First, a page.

Home » Ramboll launches open-access carbon benchmarking tool

Ramboll launches open-access carbon benchmarking tool

by Mark Cantrell
Ramboll has launched an open access database to provide a means of benchmarking the decarbonisation of buildings.

Ramboll has launched an open access database to provide a means of benchmarking the decarbonisation of buildings.

CO2mpare provides a carbon analysis benchmark database with more than 130 buildings projects across six countries. According to Ramboll, the information it contains will enable buildings industry actors and governments to compare and benchmark their carbon reduction strategies.

The built environment significantly impacts society and nature, the company points out. Worldwide, buildings are responsible for 37% of global energy-related CO2 emissions, 34% of energy demand, and 50% of materials consumed.

Better quality and more consistent data is therefore critical to improving the sustainability of buildings, as it enables the industry and policymakers to draw comparisons and set sustainability benchmarks for specific building types.

Until now, this data has not been shared publicly, leading to slower uptake of best-practice solutions.

Lars Riemann, executive director for buildings at Ramboll, said: “We have a huge problem with the climate impact of buildings. The only way we can move forward is by sharing knowledge about what works and what does not work. As one of the leading advisors in the field, we see it as our responsibility to share our knowledge.”

With CO2mpare, Ramboll says its experts have developed a benchmarking database of building carbon footprints covering 10 different building typologies across their lifecycle.

“With the data we make available now, the key stakeholders in the building industry receive valuable input to their analysis basis,” Riemann added. “This transparency is expected to contribute to ambitious carbon targets for their building portfolios.”

The database is said to be the first open access tool of its kind. Initially, the majority of projects are located in Northern Europe, but Ramboll says that data from most continents will be consistently incorporated on an ongoing basis, to develop a more comprehensive global understanding of building decarbonisation.

Roland Hunziker, built environment director at the World Business Council for Sustainable Development (WBCSD), said: “To achieve a net zero built environment, we need urgent action and radical collaboration among all industry stakeholders, and that is why I applaud the steps Ramboll is now taking to create an open, shared data ecosystem.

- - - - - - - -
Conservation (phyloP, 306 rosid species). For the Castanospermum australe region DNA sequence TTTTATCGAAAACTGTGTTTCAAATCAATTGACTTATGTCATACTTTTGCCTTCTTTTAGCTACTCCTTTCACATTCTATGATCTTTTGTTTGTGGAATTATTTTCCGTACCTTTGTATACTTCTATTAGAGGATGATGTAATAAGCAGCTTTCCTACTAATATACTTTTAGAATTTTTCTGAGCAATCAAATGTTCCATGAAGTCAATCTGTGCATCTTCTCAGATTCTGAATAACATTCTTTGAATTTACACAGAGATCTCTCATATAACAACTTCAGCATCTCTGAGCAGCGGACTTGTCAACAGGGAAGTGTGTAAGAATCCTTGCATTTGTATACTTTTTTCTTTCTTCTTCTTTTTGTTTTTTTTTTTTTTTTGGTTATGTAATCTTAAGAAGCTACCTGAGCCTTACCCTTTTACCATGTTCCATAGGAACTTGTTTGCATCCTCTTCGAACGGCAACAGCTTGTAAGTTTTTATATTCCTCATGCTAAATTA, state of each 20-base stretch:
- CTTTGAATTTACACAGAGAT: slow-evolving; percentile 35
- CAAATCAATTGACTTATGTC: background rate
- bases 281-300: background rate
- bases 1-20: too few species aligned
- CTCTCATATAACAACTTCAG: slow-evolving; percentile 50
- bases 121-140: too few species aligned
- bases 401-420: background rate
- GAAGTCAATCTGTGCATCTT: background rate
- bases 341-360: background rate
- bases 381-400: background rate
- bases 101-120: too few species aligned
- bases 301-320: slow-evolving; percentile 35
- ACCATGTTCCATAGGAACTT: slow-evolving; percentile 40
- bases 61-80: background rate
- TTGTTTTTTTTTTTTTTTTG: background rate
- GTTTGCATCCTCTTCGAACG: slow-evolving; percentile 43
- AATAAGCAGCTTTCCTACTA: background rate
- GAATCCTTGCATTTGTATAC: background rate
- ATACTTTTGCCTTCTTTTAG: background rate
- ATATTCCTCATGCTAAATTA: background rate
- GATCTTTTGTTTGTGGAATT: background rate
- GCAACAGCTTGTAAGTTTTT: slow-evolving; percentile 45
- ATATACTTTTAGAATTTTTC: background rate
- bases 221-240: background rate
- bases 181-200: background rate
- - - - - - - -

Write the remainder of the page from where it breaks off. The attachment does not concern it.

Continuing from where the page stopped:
“Harnessing data is one of the key interventions we have identified in the Market Transformation Action Agenda to deliver a transformation of the buildings market, and I hope other industry actors will follow Ramboll’s lead.”

The growing demand for more sustainable buildings is driven both by upcoming regulation and science-based targets for carbon emissions reduction. With ever increasing pressure to reduce carbon, investors and developers need to understand the typical level of carbon in buildings to make informed decisions. The assumption is that the lower carbon footprint a building has, the more interest there is to invest in it or be a tenant of it.

Riemann added: “Property developers and contractors want to reduce CO2 in their projects and ensure that it is an attractive investment object, and this new database is designed to help all industry actors benchmark their targets. And they have the investors behind them when, eg pension funds put their money into funds and decide that the fund should invest in buildings with targets for low carbon emissions.”

Read next: New battery tech hailed “game-changer” for energy storage

Are you a building professional? Sign up for a FREE MEMBERSHIP to upload news stories, post job vacancies, and connect with colleagues on our secure social feed.

Leave a Comment

Related News

Online building news, features and opinions

This website uses cookies to improve your experience. We'll assume you're ok with this, but you can opt-out if you wish. Accept Read More